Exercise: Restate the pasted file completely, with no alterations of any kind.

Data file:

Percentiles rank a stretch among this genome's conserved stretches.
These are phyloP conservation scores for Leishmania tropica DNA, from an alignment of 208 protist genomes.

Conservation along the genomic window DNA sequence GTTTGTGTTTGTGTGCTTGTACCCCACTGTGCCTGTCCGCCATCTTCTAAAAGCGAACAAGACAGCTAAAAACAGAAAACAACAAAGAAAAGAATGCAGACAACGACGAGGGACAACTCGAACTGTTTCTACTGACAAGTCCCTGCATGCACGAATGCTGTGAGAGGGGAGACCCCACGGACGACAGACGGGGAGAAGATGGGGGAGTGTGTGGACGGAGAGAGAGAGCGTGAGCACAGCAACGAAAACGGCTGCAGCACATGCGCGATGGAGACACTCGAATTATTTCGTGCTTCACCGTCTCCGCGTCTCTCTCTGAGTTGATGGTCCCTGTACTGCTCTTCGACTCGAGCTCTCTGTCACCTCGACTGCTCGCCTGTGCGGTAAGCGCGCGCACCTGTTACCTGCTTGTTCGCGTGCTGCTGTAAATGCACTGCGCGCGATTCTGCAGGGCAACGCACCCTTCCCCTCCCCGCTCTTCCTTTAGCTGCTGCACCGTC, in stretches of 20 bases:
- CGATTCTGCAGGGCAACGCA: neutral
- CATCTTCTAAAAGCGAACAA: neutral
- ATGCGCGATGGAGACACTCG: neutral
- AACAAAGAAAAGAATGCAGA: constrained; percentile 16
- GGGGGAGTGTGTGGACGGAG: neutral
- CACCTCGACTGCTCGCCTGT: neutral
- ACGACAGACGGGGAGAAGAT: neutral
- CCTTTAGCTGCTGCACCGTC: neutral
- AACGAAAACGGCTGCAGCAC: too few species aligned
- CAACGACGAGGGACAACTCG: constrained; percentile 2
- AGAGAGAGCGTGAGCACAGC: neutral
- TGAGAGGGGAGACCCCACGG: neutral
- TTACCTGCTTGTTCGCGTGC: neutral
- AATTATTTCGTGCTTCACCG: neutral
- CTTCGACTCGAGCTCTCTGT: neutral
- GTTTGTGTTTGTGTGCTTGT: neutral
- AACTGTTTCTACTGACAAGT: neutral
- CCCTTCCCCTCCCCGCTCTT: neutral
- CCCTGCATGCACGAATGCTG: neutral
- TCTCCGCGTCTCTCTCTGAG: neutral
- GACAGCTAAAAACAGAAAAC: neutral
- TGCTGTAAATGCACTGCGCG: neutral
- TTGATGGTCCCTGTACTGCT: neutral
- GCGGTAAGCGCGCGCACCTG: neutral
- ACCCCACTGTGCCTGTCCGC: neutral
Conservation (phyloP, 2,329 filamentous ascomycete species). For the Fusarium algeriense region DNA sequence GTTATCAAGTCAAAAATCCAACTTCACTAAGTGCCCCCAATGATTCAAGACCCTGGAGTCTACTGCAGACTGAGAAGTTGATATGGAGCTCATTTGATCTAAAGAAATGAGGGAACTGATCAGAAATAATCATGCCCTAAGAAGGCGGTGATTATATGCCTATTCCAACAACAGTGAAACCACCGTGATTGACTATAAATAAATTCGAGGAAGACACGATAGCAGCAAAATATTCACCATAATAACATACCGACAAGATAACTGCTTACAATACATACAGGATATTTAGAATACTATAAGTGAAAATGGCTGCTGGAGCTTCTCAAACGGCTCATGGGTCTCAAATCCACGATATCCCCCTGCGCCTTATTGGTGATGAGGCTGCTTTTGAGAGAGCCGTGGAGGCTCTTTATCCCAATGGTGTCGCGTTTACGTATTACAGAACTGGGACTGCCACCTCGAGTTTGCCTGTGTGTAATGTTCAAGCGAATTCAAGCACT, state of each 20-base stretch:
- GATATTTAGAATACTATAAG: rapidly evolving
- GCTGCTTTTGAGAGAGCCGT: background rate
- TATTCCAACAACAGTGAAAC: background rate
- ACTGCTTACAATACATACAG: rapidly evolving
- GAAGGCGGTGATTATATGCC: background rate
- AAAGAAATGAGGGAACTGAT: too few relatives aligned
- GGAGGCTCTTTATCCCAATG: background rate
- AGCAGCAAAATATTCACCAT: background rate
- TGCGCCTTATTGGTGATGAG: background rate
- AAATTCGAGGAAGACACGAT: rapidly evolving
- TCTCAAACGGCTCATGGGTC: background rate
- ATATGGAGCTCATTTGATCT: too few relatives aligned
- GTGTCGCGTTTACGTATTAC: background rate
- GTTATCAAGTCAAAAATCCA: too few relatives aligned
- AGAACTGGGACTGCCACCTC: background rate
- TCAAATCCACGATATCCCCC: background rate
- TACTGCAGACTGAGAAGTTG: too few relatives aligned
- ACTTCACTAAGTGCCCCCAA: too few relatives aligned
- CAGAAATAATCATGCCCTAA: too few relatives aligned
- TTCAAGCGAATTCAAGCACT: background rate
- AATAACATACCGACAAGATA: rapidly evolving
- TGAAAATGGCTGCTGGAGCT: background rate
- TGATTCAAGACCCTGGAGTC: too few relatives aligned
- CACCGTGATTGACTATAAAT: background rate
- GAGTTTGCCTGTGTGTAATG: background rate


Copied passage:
Percentiles rank a stretch among this genome's conserved stretches.
These are phyloP conservation scores for Leishmania tropica DNA, from an alignment of 208 protist genomes.

Conservation along the genomic window DNA sequence GTTTGTGTTTGTGTGCTTGTACCCCACTGTGCCTGTCCGCCATCTTCTAAAAGCGAACAAGACAGCTAAAAACAGAAAACAACAAAGAAAAGAATGCAGACAACGACGAGGGACAACTCGAACTGTTTCTACTGACAAGTCCCTGCATGCACGAATGCTGTGAGAGGGGAGACCCCACGGACGACAGACGGGGAGAAGATGGGGGAGTGTGTGGACGGAGAGAGAGAGCGTGAGCACAGCAACGAAAACGGCTGCAGCACATGCGCGATGGAGACACTCGAATTATTTCGTGCTTCACCGTCTCCGCGTCTCTCTCTGAGTTGATGGTCCCTGTACTGCTCTTCGACTCGAGCTCTCTGTCACCTCGACTGCTCGCCTGTGCGGTAAGCGCGCGCACCTGTTACCTGCTTGTTCGCGTGCTGCTGTAAATGCACTGCGCGCGATTCTGCAGGGCAACGCACCCTTCCCCTCCCCGCTCTTCCTTTAGCTGCTGCACCGTC, in stretches of 20 bases:
- CGATTCTGCAGGGCAACGCA: neutral
- CATCTTCTAAAAGCGAACAA: neutral
- ATGCGCGATGGAGACACTCG: neutral
- AACAAAGAAAAGAATGCAGA: constrained; percentile 16
- GGGGGAGTGTGTGGACGGAG: neutral
- CACCTCGACTGCTCGCCTGT: neutral
- ACGACAGACGGGGAGAAGAT: neutral
- CCTTTAGCTGCTGCACCGTC: neutral
- AACGAAAACGGCTGCAGCAC: too few species aligned
- CAACGACGAGGGACAACTCG: constrained; percentile 2
- AGAGAGAGCGTGAGCACAGC: neutral
- TGAGAGGGGAGACCCCACGG: neutral
- TTACCTGCTTGTTCGCGTGC: neutral
- AATTATTTCGTGCTTCACCG: neutral
- CTTCGACTCGAGCTCTCTGT: neutral
- GTTTGTGTTTGTGTGCTTGT: neutral
- AACTGTTTCTACTGACAAGT: neutral
- CCCTTCCCCTCCCCGCTCTT: neutral
- CCCTGCATGCACGAATGCTG: neutral
- TCTCCGCGTCTCTCTCTGAG: neutral
- GACAGCTAAAAACAGAAAAC: neutral
- TGCTGTAAATGCACTGCGCG: neutral
- TTGATGGTCCCTGTACTGCT: neutral
- GCGGTAAGCGCGCGCACCTG: neutral
- ACCCCACTGTGCCTGTCCGC: neutral
Conservation (phyloP, 2,329 filamentous ascomycete species). For the Fusarium algeriense region DNA sequence GTTATCAAGTCAAAAATCCAACTTCACTAAGTGCCCCCAATGATTCAAGACCCTGGAGTCTACTGCAGACTGAGAAGTTGATATGGAGCTCATTTGATCTAAAGAAATGAGGGAACTGATCAGAAATAATCATGCCCTAAGAAGGCGGTGATTATATGCCTATTCCAACAACAGTGAAACCACCGTGATTGACTATAAATAAATTCGAGGAAGACACGATAGCAGCAAAATATTCACCATAATAACATACCGACAAGATAACTGCTTACAATACATACAGGATATTTAGAATACTATAAGTGAAAATGGCTGCTGGAGCTTCTCAAACGGCTCATGGGTCTCAAATCCACGATATCCCCCTGCGCCTTATTGGTGATGAGGCTGCTTTTGAGAGAGCCGTGGAGGCTCTTTATCCCAATGGTGTCGCGTTTACGTATTACAGAACTGGGACTGCCACCTCGAGTTTGCCTGTGTGTAATGTTCAAGCGAATTCAAGCACT, state of each 20-base stretch:
- GATATTTAGAATACTATAAG: rapidly evolving
- GCTGCTTTTGAGAGAGCCGT: background rate
- TATTCCAACAACAGTGAAAC: background rate
- ACTGCTTACAATACATACAG: rapidly evolving
- GAAGGCGGTGATTATATGCC: background rate
- AAAGAAATGAGGGAACTGAT: too few relatives aligned
- GGAGGCTCTTTATCCCAATG: background rate
- AGCAGCAAAATATTCACCAT: background rate
- TGCGCCTTATTGGTGATGAG: background rate
- AAATTCGAGGAAGACACGAT: rapidly evolving
- TCTCAAACGGCTCATGGGTC: background rate
- ATATGGAGCTCATTTGATCT: too few relatives aligned
- GTGTCGCGTTTACGTATTAC: background rate
- GTTATCAAGTCAAAAATCCA: too few relatives aligned
- AGAACTGGGACTGCCACCTC: background rate
- TCAAATCCACGATATCCCCC: background rate
- TACTGCAGACTGAGAAGTTG: too few relatives aligned
- ACTTCACTAAGTGCCCCCAA: too few relatives aligned
- CAGAAATAATCATGCCCTAA: too few relatives aligned
- TTCAAGCGAATTCAAGCACT: background rate
- AATAACATACCGACAAGATA: rapidly evolving
- TGAAAATGGCTGCTGGAGCT: background rate
- TGATTCAAGACCCTGGAGTC: too few relatives aligned
- CACCGTGATTGACTATAAAT: background rate
- GAGTTTGCCTGTGTGTAATG: background rate